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I've been keeping this blog for nine years and now there are over 1200 posts on this blog. Please use the search bar below to search the blog for other posts on a subject in which you are interested. You can also click on the "label" at the end of a post and all posts with that label will show up. At the very bottom of this page is a list of all the labels I've used.

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I began this blog to chronicle my beekeeping experiences. I have read lots of beekeeping books, but nothing takes the place of either hands-on experience with an experienced beekeeper or good pictures of the process. I want people to have a clearer picture of what to expect in their beekeeping so I post pictures and write about my beekeeping saga here. Along the way, I've passed a number of certification levels and am now a!
Master Beekeeper Enjoy with me as I learn and grow as a beekeeper.

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Sunday, December 26, 2010

Christmas, the Winter Solstice, and The Bees

In Mississippi where I grew up we never had a white Christmas. In Atlanta, if it snows, generally it snows in February or maybe late January and once it snowed and closed the city down for a week in March (1993?). So in my life, I've never had a "white Christmas."

But yesterday on Christmas Day in Rabun Gap, Georgia, it snowed from morning to night and we had my very first white Christmas. For those of you used to this kind of thing, that probably is insignificant but I loved it. We had on the top of my mountain about six inches or so of snow by the time it stopped around 9 PM.



While the snow doesn't have much meaning for the bees, the winter solstice (December 21st) does. That day is the shortest day of the year and after December 21st, which marks the beginning of winter, the days gradually get longer and longer until we reach June 21st, the first day of summer.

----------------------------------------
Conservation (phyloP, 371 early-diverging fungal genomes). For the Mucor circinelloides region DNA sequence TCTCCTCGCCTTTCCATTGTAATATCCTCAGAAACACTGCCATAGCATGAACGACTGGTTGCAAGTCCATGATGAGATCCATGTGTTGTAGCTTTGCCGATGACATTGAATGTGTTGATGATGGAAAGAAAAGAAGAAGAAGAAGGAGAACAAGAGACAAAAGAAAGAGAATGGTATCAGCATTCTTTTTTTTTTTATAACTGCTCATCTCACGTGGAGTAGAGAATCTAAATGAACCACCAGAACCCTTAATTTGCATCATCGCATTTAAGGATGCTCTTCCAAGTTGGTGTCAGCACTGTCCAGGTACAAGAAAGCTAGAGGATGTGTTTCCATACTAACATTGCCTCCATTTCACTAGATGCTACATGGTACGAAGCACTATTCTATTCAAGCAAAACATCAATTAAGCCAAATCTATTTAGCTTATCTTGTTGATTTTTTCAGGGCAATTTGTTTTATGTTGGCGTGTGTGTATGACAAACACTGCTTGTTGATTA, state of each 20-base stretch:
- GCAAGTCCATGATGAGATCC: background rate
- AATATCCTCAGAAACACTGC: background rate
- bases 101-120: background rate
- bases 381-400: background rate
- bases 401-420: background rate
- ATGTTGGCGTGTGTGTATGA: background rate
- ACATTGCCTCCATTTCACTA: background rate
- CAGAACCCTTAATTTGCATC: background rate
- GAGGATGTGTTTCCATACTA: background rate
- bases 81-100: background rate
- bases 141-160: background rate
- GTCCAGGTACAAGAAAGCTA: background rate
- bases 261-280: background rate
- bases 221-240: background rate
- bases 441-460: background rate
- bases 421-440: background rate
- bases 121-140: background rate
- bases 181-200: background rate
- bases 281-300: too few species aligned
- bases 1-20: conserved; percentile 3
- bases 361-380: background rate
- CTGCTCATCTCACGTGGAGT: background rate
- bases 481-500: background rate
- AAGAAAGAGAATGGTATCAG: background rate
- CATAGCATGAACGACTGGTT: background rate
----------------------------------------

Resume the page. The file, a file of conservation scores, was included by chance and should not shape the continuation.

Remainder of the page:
In the dark interior of the hive, unable to see that the light lasts a bit longer each day, the queen bee senses that the solstice has come. That is one of the first signs to her that it is time to take up one of the survival tasks of the hive: to begin to grow itself into a larger group of bees. Some time after the solstice, maybe the next day, maybe several weeks later, the queen will lay a small patch of brood.

The hive needs enough food to make it through the winter and if they begin raising brood, they have to keep the cluster around the brood warmer than they may have kept it in the winter cold. The brood needs a temperature around 91 degrees to survive, while the cluster only needs to be kept around 70 degrees to survive. This taxes the hive resources.

So the queen's instinct to start laying brood has to do with the lengthening of the days as well as the amount of honey and pollen stored in the hive.

So while I am looking at snow on the picnic table in the first white Christmas day of my life, the queen is evaluating her need to build up the hive and is beginning to sense a need to lay brood.



As the snow slowed, here is how the hillside looked from my deck, gazing down the mountain.



Hope all of my bee friends and all of you who visit this blog had a happy holiday!
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4 comments:

  1. Anonymous11:39 AM

    how lovely it looks!

    wish you all the best for the new year:)

    ReplyDelete
  2. That last picture is beautiful. The falling snow looks like sparkles.

    ReplyDelete
  3. I never tire of looking at photos of snow! We had a very white Christmas too here in N. Alabama! I love it. Happy New Year to you and your Bees.

    ReplyDelete
  4. Anonymous8:35 PM

    Thank you Linda for your wonderful blog and being a great resource to me in my quest to become a better beekeeper.

    I wish you much peace and happiness this holiday season and for the new beekeeping season.

    Sincerely
    Annette from Placerville California

    ReplyDelete

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